Tortie had a glass terrarium and a hollow trunk to hide in. He grew very quickly and before long, he didn’t have enough room in has habitat. We decided to place him in the back yard instead of buying a bigger cage. He was so small that we had to place pieces of wood along our back gates to keep him from escaping under the 4” gaps at the bases. When he began living outside, he grew even faster. He ate the grass and we would give him treats such as bananas and strawberries. If you had red polish on your toes and you were barefooted, Tortie would try to bite them. We discovered he didn’t like carrots or radishes. It wasn’t long before he was too big to escape under the gates and we were able to remove the logs.
Outside, we had two major concerns. 1) We had a swimming pool. We were concerned that he might get too close and fall in. He would probably sink to the bottom if that were the case. However, he never got too close. 2) We had pool maintenance and lawn maintenance services. We were concerned that someone would leave a gate open and Tortie would escape. Fortunately, that didn’t happen either, at least not until much later. As he grew, he could no longer walk under our patio furniture. He began lowering himself to get under the lounges and then raise himself and walk with a lounge on his back. It took me awhile to figure out why our patio furniture kept getting rearranged.
In the winter, he digs a hole that covers part of his body and basically stays there unless the sun is shining. If there’s sun, he’ll find a place to sit and soak it in. He won’t eat or poop while he’s in this state. He’s not completely hibernating, but not fully functioning either. He walks very slowly barely putting one leg in front of the other to move himself. I know he’s ready to come out of this state when I see him eating grass in the spring and his movements are more fluid.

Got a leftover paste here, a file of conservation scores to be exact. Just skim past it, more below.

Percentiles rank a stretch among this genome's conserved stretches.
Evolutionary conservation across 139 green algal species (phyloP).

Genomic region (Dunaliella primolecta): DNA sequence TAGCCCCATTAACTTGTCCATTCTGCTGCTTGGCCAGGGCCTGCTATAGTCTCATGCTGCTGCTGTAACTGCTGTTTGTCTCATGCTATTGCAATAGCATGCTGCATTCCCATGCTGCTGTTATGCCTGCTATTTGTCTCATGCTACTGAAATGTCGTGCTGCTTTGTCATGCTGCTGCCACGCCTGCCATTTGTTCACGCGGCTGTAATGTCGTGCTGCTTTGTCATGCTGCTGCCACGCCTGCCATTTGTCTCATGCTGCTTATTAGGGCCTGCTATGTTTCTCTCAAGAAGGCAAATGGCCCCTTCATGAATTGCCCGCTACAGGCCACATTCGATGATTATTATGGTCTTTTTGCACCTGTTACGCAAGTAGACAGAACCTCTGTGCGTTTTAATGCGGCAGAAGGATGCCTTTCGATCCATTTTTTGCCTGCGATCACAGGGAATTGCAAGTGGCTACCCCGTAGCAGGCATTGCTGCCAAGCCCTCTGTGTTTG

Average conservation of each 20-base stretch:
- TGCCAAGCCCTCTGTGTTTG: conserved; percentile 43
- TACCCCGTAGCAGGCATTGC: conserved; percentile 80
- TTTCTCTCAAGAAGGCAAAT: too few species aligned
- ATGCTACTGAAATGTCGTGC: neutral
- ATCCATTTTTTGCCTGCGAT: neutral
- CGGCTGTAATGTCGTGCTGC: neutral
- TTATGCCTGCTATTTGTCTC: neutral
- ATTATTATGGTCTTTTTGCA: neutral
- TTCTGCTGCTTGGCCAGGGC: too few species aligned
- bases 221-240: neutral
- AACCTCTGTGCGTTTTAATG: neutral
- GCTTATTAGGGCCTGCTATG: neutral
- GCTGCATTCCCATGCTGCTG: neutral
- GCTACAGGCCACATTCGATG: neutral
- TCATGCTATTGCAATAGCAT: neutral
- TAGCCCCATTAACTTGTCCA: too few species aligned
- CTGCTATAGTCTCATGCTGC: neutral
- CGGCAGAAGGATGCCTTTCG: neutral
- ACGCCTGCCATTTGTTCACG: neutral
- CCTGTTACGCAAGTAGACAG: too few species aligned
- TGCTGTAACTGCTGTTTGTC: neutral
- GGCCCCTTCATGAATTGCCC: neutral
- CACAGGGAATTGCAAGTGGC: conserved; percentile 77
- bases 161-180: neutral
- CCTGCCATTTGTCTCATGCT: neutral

He's very fast when he’s on a mission. He recognizes people and voices. He’s lived in four places. At one location he dug under a chain link fence that separated the backyard from the orchard. He was racing through the orchard and preparing to dig under the fence next to the street when caught. We had to get a wagon to place him in and wheel him back to his area. At another location he was preparing his winter home and dug so fast that there was a plume of dust in that section of the backyard. His finished product was so deep and expansive that we couldn’t see where it ended. It definitely qualified as a tortoise mansion.
For much of his life, we thought Tortie was a girl. However once puberty hit, and we did some research, we discovered that she was a he. We’ve also observed that he becomes more aggressive during the mating season toward the end of summer.
Four years ago, we moved into a different house. We waited until everything was moved before bringing Tortie over so that no one had to worry about leaving a door or gate open. Later in the afternoon Michael and his friend decided to explore the new neighborhood and left via the alley gate. Each boy thought the other had closed the gate. About 45 minutes later, we realized that Tortie was gone. The boys began searching the neighborhood for him. About two blocks away, they heard a commotion and horns honking and headed toward the sounds. Sure enough, Tortie had reach a major street and was crossing it. A motorist stopped her car and began motioning for others to do the same. Traffic had virtually stopped, and people were getting out of their cars to help. They got Tortie to the sidewalk as the boys walked up. A neighbor let them use their phone to call me. Tortie was too heavy for even two of them to carry all the way home. I brought the SUV over and we got an annoyed tortoise into the car and back to our new home.
He is now almost too heavy for two people to even lift. We tried to weigh him for this story but couldn’t do it. I can say that as of February 2020 he is 23” long, 15” wide and 12” high.